Background Art

A variety of threaded connections are known in the prior art for joining tubular flow conduits in an end-to-end relationship to form a continuous flow path for transporting fluid. Typical examples of such flow conduits include casing, expandable casing, tubing, drill pipe and risers for oil, gas, water and waste disposal wells, and in horizontal and trenchless drilling applications. In the case of oil field casing and tubing, it is a common practice to use metal pipes of a definite length, with sections of pipe joined to form a string. The string of pipes effectively creates one lengthier pipe, intended to provide a means to reach the depth at which the reservoirs of gas or oil are found in order for extraction to the surface.

The pipe sections are secured together at their ends by an externally threaded connector, or "pin" that is threadedly received within an internally threaded connector or "box". Each pipe section has a pin on one pipe end and a box at the opposite pipe end. Some pipe has an internally threaded coupling secured to one end of a double pin pipe section to produce the box. The individual pipe sections are frequently referred to as a "pipe joint". Tubing and casing pipe joints are usually 30 ft. in length but can vary in length from 20 ft. to 40 ft. or longer. The various pipe strings used in constructing a well are usually assembled on the floor of a drilling or workover rig. The pipe string is lengthened and lowered into the well as succeeding pipe joints are added to the string. During this assembly procedure, the pipe joint being added to the string is lowered, pin down or pin up, into an upwardly or downwardly facing box projecting from the drilling rig floor. This procedure is commonly referred to as "stabbing" the pin into the box. After being stabbed, the added pipe joint is rotated to engage the threads of the pin and box, securing the joint to the string. The process is basically reversed in or to disassemble the pipe string. Once free of the box, the removed joint is moved to a storage location.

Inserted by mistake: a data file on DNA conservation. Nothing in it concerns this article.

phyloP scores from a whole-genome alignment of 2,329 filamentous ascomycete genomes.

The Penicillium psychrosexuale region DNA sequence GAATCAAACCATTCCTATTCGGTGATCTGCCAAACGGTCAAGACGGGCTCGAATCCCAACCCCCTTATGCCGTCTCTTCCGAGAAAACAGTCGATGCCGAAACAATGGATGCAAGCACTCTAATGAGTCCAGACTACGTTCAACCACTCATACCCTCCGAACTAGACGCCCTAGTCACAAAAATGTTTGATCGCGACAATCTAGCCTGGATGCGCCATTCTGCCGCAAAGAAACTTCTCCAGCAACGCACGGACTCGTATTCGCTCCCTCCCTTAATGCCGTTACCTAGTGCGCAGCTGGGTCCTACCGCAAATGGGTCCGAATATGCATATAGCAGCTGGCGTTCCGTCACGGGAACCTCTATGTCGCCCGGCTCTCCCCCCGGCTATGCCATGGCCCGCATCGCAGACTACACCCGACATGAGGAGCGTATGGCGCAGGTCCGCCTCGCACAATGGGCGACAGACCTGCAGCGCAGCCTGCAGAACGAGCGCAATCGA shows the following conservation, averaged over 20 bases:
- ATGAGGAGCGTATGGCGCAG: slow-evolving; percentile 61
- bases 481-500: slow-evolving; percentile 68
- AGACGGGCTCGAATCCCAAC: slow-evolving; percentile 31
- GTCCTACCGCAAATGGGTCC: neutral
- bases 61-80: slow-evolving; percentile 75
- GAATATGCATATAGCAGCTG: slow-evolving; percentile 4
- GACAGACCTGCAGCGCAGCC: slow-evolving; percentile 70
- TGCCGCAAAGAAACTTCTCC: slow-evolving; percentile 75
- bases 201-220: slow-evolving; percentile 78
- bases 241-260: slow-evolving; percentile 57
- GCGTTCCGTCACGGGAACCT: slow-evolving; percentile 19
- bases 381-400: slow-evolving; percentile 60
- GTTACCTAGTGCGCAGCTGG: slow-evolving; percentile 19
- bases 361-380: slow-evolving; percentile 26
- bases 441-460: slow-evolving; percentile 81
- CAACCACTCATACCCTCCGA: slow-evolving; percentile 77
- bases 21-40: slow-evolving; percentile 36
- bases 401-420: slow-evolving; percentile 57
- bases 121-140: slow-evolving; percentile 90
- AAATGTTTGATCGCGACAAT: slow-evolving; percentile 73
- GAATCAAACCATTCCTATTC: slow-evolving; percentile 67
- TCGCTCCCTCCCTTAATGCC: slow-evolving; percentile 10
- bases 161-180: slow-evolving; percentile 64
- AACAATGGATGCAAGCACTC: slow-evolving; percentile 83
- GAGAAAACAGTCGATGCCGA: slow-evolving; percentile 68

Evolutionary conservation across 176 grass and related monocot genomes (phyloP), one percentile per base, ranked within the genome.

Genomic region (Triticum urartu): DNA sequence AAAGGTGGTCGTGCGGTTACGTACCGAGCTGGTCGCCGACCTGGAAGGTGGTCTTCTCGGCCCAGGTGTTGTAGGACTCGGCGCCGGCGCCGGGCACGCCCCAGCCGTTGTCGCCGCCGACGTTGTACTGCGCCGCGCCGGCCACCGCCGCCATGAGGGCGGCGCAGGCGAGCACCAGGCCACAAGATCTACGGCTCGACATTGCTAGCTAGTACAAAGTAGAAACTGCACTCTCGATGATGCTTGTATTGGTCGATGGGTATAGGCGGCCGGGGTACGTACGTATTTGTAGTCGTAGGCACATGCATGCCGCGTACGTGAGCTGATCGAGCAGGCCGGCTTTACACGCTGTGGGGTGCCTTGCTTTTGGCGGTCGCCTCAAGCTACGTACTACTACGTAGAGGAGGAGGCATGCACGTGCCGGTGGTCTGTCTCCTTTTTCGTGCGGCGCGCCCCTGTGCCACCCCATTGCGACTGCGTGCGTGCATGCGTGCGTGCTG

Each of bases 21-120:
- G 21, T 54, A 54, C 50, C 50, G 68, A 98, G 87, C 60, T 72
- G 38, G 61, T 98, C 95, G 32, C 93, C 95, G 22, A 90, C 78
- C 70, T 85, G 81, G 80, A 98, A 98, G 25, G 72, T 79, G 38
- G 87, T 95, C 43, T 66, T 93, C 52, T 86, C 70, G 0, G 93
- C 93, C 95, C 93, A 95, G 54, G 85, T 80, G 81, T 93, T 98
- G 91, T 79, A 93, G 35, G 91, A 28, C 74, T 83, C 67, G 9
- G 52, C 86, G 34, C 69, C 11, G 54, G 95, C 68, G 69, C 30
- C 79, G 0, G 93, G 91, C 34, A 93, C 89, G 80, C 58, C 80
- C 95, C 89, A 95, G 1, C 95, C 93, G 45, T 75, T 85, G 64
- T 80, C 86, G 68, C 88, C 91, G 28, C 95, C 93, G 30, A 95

There have been numerous advances in thread technology of the type under consideration in recent years. For example, Re. Pat. No. 30,647 issued to Blose in 1981 disclosed a tubular connection having a thread form which provided an unusually strong connection while controlling the stress and strain in the connected pin and box members of the connection. The thread form featured mating helical threads which were tapered in thread width in opposite directions to provide wedge-like engagement of the opposing flanks to limit rotational make-up of the connection. The wedge thread, if properly designed, provides high torsional resistance without inducing axial or radial stresses into the tubular connection upon make-up of the joint, making it easier to break out the joints if this becomes necessary. By reducing axial or radial stresses in the threaded connection, a sounder connection is theoretically provided which is able to withstand a greater level of operating stress and strain.

U.S. Pat. No. 4,600,224, issued JuI. 15, 1986 to Blose was a refinement and further improvement to the basic wedge thread concept. In the invention disclosed in the '224 patent, a connection was shown having a "chevron" load flank. Radial make-up of the threaded connection was controlled by the special thread structuring where the radial movement of a thread into a mating thread groove was restricted by a chevron type interfit between two load bearing thread surfaces of the threaded connection instead of relying upon thread width alone.

Re. Pat. No. 34,467 issued Dec. 7, 1992 to Reeves purported to be an improvement to the basic Blose wedge thread design. As explained by the patentee, when Blose's connection is rotatably made up to engage both the front and back thread load flanks, incompressible thread lubricant or other liquid may be trapped between the engaged load flanks. This trapped thread lubricant can resist the make-up torque and give a false torque indication that results in lower than desired stress and strain being induced in the Blose connection and reducing the design strength and load carrying capacity. The invention described in Re. Pat. No. 34,467 purports to preclude the possibility of false indication of torque by excluding thread lubricant from between the thread ioad flanks that are brought into engagement at make-up.